It seems a common trend now in all software projects that when something new is introduced, it must be inferior to the old system.
Oh, the developers will claim it’s superior, but it usually removes options, removes capabilities or the information is just presented in an incompetent way.
Here’s yes another example. Since “net-tools” is deprecated in Linux – which includes the common utility “ifconfig” – I’ve been using the replacement tools “ip” and related.
Though it is claimed far and wide that the replacement tools are superior and more powerful, every use case I’ve found places them as much inferior – and not just because I am used to the old way.
In every case, they are harder to use, give less and more poorly-formatted information and are just generally terrible.
For instance, this is the output of ifconfig. I often care about how much data an interface has sent or received and that is easy to see in a human-readable format:
It’s easy to see that the interface on my server has transmitted 475.9GB of data since the last time it was brought up.
Now here’s the, uh, “equivalent” output from ip, specifically the “ip –s link” command.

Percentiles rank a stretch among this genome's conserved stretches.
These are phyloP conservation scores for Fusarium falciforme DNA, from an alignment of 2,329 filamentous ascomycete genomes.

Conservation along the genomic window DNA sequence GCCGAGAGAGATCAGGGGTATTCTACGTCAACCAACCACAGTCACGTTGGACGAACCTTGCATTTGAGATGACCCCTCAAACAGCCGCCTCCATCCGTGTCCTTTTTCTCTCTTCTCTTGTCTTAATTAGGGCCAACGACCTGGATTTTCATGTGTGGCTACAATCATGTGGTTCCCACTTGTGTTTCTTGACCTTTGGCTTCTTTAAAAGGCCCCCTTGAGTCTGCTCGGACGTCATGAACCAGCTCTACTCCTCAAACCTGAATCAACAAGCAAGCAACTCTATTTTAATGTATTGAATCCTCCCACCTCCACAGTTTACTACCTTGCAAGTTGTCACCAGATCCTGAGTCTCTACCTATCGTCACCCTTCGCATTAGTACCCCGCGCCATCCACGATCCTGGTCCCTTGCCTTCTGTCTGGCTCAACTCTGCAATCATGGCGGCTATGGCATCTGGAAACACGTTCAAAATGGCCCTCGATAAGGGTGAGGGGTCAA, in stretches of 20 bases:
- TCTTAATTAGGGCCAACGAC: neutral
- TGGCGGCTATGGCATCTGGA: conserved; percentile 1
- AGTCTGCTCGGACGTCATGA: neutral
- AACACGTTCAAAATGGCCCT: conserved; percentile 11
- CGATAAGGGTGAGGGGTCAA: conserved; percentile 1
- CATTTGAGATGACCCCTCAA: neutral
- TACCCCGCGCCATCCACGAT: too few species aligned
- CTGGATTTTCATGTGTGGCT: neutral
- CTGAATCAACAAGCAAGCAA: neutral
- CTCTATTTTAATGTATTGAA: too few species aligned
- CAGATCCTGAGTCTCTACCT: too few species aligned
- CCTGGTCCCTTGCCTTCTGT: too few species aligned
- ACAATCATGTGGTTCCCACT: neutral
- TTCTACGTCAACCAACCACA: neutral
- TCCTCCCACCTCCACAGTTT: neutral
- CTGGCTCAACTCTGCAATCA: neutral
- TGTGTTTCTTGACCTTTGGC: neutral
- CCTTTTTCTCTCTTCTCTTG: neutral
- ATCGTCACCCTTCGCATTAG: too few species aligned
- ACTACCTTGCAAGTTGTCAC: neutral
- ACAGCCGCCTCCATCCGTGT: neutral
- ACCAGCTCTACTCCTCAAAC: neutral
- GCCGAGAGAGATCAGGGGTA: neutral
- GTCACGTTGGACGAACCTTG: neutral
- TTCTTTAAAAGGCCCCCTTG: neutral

What’s that you say, you can’t read a bunch of numbers all jumbled together with no commas or human-readable indication of how much data has been sent? And what’s the IP address? Who fucking knows?
Well, I actually can read that, because I am so used to looking at this shit but even for me it’s much faster just to have it in GB already so I don’t have to spend the next second figuring out what unit I’m looking at.
And that’s true with every tool in the “ip” suite. Even if it’s nominally more powerful, it’s only more powerful in the strictly technical sense. From the usability perspective, it’s utterly pathetic and designed by guttercrud halfwits.
I grew up in a time where you looked forward to every release because it was guaranteed to be better, where every major release really improved your tools and the power of your platform.
No more. Now I dread each new release, knowing it will be worse, that required features will be removed, that ease of use will be thrown in the garbage to suit someone’s megalomania.
Bottom line is, geeks should be allowed to write all the code they want.
But they should never be allowed to design anything, ever.